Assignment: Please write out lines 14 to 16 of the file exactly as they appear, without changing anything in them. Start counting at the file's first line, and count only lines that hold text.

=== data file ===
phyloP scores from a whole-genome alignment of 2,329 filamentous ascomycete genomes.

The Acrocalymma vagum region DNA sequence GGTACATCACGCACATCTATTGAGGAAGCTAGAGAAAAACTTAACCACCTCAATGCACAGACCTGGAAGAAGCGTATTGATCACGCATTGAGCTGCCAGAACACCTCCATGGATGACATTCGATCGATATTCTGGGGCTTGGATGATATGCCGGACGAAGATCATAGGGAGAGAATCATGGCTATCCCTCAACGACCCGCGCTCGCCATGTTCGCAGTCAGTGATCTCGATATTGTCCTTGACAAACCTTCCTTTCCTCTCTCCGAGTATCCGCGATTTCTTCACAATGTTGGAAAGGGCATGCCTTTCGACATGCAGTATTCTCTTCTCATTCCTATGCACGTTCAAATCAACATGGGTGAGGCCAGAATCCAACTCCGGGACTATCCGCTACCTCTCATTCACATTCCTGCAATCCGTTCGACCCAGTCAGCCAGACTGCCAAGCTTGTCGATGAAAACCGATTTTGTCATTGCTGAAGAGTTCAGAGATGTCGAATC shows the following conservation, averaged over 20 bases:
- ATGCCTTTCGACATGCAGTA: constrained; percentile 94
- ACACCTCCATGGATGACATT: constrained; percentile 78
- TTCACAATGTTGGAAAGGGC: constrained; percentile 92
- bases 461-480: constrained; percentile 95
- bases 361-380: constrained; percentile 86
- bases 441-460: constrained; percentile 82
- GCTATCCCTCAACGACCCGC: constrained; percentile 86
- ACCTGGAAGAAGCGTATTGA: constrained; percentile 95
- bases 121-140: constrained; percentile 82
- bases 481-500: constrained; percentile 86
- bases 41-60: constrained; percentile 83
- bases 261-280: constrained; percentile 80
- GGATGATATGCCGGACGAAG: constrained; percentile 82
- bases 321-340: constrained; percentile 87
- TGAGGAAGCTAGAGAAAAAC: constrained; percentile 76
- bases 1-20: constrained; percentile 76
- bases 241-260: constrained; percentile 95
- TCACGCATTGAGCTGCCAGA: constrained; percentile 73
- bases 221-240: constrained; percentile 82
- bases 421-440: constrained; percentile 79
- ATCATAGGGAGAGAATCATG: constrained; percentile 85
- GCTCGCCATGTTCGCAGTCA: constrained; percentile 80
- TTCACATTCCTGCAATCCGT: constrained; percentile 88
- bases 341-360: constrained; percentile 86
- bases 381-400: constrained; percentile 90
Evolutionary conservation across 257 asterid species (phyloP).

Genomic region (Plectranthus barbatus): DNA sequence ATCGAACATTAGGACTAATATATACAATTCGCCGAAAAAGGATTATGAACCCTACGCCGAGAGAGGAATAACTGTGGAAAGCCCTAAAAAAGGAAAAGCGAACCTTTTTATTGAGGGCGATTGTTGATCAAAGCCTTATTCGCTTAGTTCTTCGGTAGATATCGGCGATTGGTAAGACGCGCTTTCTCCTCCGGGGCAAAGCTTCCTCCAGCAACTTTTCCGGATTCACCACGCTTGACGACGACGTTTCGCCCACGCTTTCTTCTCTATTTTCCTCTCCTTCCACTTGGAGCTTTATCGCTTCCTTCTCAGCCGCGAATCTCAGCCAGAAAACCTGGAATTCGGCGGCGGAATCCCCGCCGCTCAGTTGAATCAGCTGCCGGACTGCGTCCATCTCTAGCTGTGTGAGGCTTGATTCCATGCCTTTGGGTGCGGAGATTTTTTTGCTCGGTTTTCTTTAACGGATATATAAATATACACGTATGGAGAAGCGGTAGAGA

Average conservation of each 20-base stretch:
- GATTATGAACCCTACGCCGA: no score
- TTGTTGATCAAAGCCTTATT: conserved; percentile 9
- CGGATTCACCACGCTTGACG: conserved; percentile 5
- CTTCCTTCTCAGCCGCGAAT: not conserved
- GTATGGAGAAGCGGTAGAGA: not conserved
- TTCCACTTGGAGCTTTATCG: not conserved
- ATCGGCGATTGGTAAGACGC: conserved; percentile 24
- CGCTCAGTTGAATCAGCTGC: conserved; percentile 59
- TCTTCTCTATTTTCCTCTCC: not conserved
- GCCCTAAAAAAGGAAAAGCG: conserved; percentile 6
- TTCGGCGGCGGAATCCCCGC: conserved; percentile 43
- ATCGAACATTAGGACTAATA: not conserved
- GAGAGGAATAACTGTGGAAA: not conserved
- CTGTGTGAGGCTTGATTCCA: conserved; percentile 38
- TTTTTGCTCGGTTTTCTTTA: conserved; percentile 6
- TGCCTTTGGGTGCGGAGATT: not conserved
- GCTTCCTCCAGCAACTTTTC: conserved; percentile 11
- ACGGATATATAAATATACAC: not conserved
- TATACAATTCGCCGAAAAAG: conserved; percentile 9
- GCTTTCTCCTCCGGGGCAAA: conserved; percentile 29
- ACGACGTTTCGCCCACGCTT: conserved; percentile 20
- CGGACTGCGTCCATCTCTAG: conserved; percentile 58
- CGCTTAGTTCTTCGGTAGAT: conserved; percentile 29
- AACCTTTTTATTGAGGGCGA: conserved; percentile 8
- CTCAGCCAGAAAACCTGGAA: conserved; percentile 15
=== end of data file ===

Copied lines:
- bases 261-280: constrained; percentile 80
- GGATGATATGCCGGACGAAG: constrained; percentile 82
- bases 321-340: constrained; percentile 87